2. Enable the ‘Auditing’ Feature
Not sure you want to mess with individual logins? You can choose to enable the “Auditing” feature instead. (And, if you do plan to use individual logins, you can also use auditing simultaneously, if you prefer.)
Activating this feature can help you troubleshoot when something goes wrong. “Let’s say you’re trying to figure out, ‘Well, who published this event? It’s not up to our standards as a library,’” Todd said. “Auditing makes it fairly clear who is doing what. So it can lend itself to protecting the data, but it also helps to identify who’s making a mistake, or who is taking what action and where.”
But here is one auditing caveat: auditing can store the name or initials of one person on the staff as a cookie or in the cache. That means, if a common computer is being used, any actions taken may show up under a cached user’s name, rather than under the name of the staffer who actually may have taken a particular action.
Watch this screencast to see the best way to enable the “Auditing” feature in Events.
Although it is possible to update multiple library branches at a time in Events, we recommend enabling auditing for individual branches, one at a time, via their own settings pages. That’s because, If you enable auditing via the “All Branches” settings page instead, you might overwrite some settings for other library branches that you didn’t intend to. (For instance, let’s say Library Branch A has Setting 1 turned “off,” and you were to go into Branch B and turn Setting 1 “on” and apply it to all branches. Branch A will then have Setting 1 turned “on” as well.)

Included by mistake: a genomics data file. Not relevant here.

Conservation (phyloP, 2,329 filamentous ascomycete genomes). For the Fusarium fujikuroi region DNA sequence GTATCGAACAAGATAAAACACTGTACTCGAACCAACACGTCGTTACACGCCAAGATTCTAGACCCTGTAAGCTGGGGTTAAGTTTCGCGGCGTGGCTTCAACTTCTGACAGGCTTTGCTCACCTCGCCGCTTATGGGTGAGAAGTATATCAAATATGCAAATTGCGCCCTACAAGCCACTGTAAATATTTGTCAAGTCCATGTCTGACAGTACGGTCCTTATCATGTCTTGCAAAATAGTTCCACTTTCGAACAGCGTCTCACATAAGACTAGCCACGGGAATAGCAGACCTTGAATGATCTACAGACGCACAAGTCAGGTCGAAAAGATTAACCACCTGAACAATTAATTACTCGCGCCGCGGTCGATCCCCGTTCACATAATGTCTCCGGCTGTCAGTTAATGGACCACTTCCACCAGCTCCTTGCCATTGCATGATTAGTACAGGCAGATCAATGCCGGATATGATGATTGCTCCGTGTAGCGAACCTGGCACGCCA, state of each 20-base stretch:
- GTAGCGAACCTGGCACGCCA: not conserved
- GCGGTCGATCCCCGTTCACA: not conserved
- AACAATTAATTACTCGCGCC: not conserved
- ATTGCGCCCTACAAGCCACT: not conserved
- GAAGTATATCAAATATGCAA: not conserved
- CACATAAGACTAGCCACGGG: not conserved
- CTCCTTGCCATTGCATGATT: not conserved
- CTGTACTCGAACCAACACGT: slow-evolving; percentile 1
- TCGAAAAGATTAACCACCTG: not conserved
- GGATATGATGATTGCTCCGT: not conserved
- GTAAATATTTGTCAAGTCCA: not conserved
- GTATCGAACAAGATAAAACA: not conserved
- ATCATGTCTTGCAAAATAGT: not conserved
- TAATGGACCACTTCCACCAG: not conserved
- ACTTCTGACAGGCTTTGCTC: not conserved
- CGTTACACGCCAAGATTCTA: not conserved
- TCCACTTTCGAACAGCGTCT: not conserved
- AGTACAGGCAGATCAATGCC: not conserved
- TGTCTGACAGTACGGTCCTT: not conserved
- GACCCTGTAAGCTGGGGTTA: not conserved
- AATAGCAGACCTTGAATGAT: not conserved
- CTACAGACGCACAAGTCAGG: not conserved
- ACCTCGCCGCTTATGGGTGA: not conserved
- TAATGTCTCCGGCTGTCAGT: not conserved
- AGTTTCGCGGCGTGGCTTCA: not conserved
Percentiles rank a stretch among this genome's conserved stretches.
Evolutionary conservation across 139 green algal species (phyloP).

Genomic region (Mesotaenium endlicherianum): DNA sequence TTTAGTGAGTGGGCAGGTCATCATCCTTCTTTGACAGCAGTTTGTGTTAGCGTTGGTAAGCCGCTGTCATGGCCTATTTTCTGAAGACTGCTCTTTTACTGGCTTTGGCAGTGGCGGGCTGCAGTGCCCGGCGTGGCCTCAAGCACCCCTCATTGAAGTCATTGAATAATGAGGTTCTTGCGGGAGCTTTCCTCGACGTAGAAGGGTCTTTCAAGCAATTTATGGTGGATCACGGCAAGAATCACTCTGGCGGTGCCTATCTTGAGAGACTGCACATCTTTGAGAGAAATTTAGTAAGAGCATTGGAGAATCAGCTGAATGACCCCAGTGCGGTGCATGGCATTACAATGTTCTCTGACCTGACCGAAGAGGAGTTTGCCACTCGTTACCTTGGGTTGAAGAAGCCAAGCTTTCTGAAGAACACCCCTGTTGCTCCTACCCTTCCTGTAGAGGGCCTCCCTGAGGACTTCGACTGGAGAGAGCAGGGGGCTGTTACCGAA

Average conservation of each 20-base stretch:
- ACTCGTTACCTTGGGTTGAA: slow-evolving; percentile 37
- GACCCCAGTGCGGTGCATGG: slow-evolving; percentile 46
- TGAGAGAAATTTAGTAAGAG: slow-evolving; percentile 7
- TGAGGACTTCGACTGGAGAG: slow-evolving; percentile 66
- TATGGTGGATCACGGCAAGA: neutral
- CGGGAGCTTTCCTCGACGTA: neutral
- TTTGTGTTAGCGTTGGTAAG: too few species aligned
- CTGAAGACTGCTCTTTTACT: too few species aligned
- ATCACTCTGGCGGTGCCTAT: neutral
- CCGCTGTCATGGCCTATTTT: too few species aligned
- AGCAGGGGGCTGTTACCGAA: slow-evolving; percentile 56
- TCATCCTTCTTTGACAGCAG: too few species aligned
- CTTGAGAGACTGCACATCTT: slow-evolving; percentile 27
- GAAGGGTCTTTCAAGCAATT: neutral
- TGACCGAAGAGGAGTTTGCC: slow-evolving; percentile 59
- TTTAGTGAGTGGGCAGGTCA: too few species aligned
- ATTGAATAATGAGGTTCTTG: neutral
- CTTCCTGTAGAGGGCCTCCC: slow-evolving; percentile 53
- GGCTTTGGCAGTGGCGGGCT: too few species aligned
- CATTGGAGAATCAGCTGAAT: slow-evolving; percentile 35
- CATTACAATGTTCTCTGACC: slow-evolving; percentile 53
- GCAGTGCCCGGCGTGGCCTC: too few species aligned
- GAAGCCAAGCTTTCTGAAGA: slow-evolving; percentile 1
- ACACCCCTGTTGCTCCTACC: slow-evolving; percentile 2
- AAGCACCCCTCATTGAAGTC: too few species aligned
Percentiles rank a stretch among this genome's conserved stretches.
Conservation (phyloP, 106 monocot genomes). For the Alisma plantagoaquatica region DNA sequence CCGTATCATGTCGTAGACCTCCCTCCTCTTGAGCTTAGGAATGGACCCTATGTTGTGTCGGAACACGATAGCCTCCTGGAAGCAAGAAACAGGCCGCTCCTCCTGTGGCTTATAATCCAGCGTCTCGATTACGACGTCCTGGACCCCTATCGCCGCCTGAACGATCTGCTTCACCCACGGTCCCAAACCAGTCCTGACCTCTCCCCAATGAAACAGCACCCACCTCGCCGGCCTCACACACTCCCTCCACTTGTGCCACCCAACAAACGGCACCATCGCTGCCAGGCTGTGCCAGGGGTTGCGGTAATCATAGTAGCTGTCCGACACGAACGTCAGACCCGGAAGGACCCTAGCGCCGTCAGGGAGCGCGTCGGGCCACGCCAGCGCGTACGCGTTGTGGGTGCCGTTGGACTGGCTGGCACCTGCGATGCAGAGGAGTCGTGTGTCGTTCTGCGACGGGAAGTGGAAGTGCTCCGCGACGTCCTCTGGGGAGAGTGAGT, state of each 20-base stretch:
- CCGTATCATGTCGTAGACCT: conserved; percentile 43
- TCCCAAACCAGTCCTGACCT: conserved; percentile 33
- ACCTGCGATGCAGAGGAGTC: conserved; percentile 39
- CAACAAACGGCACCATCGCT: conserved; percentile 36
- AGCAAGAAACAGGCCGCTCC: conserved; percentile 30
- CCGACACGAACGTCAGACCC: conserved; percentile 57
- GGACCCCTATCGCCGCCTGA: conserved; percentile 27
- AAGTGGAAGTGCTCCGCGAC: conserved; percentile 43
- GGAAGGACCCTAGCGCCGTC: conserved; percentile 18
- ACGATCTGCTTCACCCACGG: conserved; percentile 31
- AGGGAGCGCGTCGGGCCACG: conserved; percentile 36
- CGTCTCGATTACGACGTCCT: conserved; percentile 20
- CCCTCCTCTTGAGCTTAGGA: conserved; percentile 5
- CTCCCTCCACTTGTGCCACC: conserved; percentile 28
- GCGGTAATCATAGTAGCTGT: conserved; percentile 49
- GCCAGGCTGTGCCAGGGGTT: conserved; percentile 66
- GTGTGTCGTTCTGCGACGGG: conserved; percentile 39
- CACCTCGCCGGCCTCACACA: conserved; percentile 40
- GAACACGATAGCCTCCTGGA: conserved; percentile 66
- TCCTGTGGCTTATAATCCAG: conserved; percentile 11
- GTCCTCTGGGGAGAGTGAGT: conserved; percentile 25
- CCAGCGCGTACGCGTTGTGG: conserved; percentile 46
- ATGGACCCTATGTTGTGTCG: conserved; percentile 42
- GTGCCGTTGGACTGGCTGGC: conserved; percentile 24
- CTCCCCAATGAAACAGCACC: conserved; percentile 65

To see how to enable auditing in Room Reserve, check out this screencast.
3. Change Your Passwords Regularly
This one seems like a no-brainer, but how often do any of us actually change our passwords regularly?
“The reason behind it is that we’re warehousing a lot of patron data in there. You’ve may have the patron’s first name, last name, phone number, email—all data that you want to keep secure. You don’t want someone in the community or a rogue element having access to that,” Todd noted.
A “rogue element”—really? Nodding, Todd recalled one library that offered a scholarship based on the number of book reviews entered during its summer reading program: “A teen went in and deleted reviews to kind of pad his own stuff. I’m not kidding you. This has happened.”
Passwords can be compromised if a staff member logs into your system via a public computer in the library and accidentally walk away without logging out. This paves the way for anyone to get access. The same goes for anyone logging into the system from outside of the library.
If you are using SignUp, Spaces, Wandoo Reader, Dibs, or BrainHQ, these products have an automatic session time-out after 20 minutes. “The session will end if a staff-side user is inactive for 20 minutes. At approximately 18 minutes of inactivity, there is a modal that will pop up, indicating that their session is about to expire. The 20-minute duration is considered best practice, based on industry standards for the kind of data we have in our products,” Todd said.
Of course, changing your password regularly won’t do much good, if your password is “Password” or “Password1,” “Password2,” and so on. People still tend to choose terribly weak passwords.
A good general rule is that your passwords should be at least eight characters long and should include a mix of upper and lowercase letters, symbols, and numbers.